The Falls Church City Council took steps Monday night to protect its streets from commuter parking, two days after the opening of the East Falls Church and West Falls Church Metro stations.
The council introduced an ordinance, which if adopted later this month, would speed up the city's ability to prohibit commuter parking in residential areas if there is not enough parking for neighborhood residents.
"The whole point is to take steps to preserve the residential areas as quickly as possible," said Falls Church City Attorney David Lasso.
Currently, in order to enforce restricted parking in neighborhoods, city law requires that residents seeking parking restrictions submit a petition to Falls Church City Manager Anthony Griffin and that a public hearing be held.
Lasso estimated the process can take between four and eight weeks. Lasso said the new ordinance would speed up that process by allowing Griffin to declare parking restrictions without receiving a petition or holding a public hearing.
Falls Church City Planner Hal Glasser said the city has parking restrictions in one area of the city, a two-block section of West Greenway Boulevard, just off South Washington Street. The restrictions were instituted there several years ago after the city received complaints from residents that office workers on Washington Street were taking up available parking. Glasser, who said Greenway Boulevard residents have been issued stickers for their cars, said the parking restrictions have been effective.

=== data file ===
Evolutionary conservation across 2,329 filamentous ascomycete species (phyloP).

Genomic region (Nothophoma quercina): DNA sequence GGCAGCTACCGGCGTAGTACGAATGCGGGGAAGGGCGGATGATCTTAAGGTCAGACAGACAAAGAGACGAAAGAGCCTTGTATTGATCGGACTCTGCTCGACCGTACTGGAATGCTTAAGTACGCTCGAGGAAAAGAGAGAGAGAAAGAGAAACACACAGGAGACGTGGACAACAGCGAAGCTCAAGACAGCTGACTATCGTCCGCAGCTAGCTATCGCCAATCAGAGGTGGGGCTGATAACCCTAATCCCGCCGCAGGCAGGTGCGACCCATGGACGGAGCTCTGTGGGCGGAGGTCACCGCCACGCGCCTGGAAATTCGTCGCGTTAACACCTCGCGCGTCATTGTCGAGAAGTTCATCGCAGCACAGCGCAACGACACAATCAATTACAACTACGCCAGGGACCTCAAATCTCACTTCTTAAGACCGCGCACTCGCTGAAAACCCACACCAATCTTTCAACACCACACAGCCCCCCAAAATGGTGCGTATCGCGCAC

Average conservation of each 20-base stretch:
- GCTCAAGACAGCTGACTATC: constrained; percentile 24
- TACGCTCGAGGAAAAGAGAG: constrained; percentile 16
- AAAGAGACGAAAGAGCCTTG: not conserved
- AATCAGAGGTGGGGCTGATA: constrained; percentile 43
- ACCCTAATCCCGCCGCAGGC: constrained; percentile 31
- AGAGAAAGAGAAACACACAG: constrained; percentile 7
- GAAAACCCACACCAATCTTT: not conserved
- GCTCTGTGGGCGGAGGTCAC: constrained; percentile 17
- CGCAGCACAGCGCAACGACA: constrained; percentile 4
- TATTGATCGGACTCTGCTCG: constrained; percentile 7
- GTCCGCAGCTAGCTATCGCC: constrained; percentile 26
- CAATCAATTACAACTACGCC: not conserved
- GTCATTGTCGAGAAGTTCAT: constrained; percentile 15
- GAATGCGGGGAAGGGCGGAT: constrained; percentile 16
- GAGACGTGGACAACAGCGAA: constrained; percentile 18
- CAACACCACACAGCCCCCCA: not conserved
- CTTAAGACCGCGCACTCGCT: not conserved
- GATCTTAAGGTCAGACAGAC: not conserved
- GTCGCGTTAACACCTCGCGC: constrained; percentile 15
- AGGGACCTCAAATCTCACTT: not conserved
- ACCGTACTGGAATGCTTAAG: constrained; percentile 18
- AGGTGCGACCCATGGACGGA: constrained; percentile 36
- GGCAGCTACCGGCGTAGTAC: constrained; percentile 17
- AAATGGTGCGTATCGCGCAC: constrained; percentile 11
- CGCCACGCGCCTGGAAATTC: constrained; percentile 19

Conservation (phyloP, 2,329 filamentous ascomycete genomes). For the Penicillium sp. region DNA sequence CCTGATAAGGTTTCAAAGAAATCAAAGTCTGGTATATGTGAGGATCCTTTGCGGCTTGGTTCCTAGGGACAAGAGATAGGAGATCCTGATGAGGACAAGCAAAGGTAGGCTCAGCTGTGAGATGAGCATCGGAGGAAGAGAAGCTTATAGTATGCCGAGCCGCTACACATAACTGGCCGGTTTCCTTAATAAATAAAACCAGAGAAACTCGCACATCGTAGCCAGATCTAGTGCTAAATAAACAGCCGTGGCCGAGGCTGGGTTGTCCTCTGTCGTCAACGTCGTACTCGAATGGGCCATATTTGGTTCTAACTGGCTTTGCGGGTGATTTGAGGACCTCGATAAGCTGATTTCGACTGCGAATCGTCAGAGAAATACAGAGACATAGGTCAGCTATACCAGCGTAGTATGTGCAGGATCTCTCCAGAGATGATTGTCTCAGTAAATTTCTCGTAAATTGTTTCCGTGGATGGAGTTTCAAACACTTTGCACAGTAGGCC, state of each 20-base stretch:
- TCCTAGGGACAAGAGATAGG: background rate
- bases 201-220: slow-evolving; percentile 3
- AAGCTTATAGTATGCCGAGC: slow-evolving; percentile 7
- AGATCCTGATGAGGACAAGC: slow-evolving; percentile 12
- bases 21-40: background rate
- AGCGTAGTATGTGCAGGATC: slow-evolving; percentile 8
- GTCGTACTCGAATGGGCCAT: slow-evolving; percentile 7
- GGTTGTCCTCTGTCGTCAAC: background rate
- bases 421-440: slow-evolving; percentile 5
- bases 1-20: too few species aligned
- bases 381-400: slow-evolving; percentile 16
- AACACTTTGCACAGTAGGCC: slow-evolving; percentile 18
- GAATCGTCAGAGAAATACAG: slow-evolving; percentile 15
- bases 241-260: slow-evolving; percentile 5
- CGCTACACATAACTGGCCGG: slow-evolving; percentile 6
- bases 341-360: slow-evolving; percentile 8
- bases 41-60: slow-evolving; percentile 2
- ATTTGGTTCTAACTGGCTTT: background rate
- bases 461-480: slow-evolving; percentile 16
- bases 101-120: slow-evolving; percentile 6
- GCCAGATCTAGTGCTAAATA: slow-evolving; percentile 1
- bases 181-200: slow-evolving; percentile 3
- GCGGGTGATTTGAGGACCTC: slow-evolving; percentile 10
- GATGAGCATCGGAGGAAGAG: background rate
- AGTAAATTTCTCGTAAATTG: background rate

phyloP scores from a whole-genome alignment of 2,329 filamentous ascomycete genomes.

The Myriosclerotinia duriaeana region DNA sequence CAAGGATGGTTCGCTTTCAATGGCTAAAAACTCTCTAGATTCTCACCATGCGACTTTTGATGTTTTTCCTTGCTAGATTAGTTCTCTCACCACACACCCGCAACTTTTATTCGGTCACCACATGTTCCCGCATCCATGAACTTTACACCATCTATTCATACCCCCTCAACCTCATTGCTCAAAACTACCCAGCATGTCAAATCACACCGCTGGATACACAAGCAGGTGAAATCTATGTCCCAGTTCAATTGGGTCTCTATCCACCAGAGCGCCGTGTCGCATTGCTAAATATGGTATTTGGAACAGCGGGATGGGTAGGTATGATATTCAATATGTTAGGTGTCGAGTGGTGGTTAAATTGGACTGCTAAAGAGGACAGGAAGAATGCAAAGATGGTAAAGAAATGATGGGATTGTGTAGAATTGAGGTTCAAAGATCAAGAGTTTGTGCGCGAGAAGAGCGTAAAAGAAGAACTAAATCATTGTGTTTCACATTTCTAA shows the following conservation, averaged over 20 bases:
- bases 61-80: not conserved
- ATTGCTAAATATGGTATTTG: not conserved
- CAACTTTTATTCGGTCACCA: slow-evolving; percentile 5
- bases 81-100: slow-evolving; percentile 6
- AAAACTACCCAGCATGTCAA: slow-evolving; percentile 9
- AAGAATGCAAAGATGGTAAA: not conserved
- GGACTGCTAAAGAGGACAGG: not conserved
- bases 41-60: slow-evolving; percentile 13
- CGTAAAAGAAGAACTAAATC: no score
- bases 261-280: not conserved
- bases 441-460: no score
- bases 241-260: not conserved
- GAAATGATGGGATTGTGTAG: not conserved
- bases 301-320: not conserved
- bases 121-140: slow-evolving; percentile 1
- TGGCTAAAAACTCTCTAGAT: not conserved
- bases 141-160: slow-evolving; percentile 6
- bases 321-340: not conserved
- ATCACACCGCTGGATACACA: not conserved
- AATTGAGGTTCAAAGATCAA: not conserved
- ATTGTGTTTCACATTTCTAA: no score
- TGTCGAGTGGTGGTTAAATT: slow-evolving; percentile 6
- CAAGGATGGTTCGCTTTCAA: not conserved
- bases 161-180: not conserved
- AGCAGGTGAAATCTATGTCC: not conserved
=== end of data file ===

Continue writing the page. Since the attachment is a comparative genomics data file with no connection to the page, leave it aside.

Mayor Carol DeLong predicted the council will adopt the new ordinance.
"We want to be in a position to move relatively rapidly if a problem develops," she said. "We don't want to have a process that takes a month or so to implement after a complaint comes in."
In other action, the council approved a resolution designating June 23, 1986 as Robert L. Hubbell day in honor of the city's vice mayor, who will attend his last City Council meeting on that day. Hubbell, 67, was elected to the council in 1978 and has served as the city's vice mayor for the past six years. He announced last November that he would not seek reelection.
A former president of the city's Village Preservation & Improvement Society, Hubbell spearheaded the adoption of an ordinance to protect old buildings in the city.
The ordinance states that in order to demolish a residence built during or before 1910 or any other structure deemed to be architecturally important, owners need to get approval from a three-member architectural review board. A board decision may be appealed to the council.
Since adoption of the ordinance more than two years ago, the review board has heard three demolition requests and turned down all three. Two of those rulings were appealed to the council and in both cases, the council upheld the board's decision.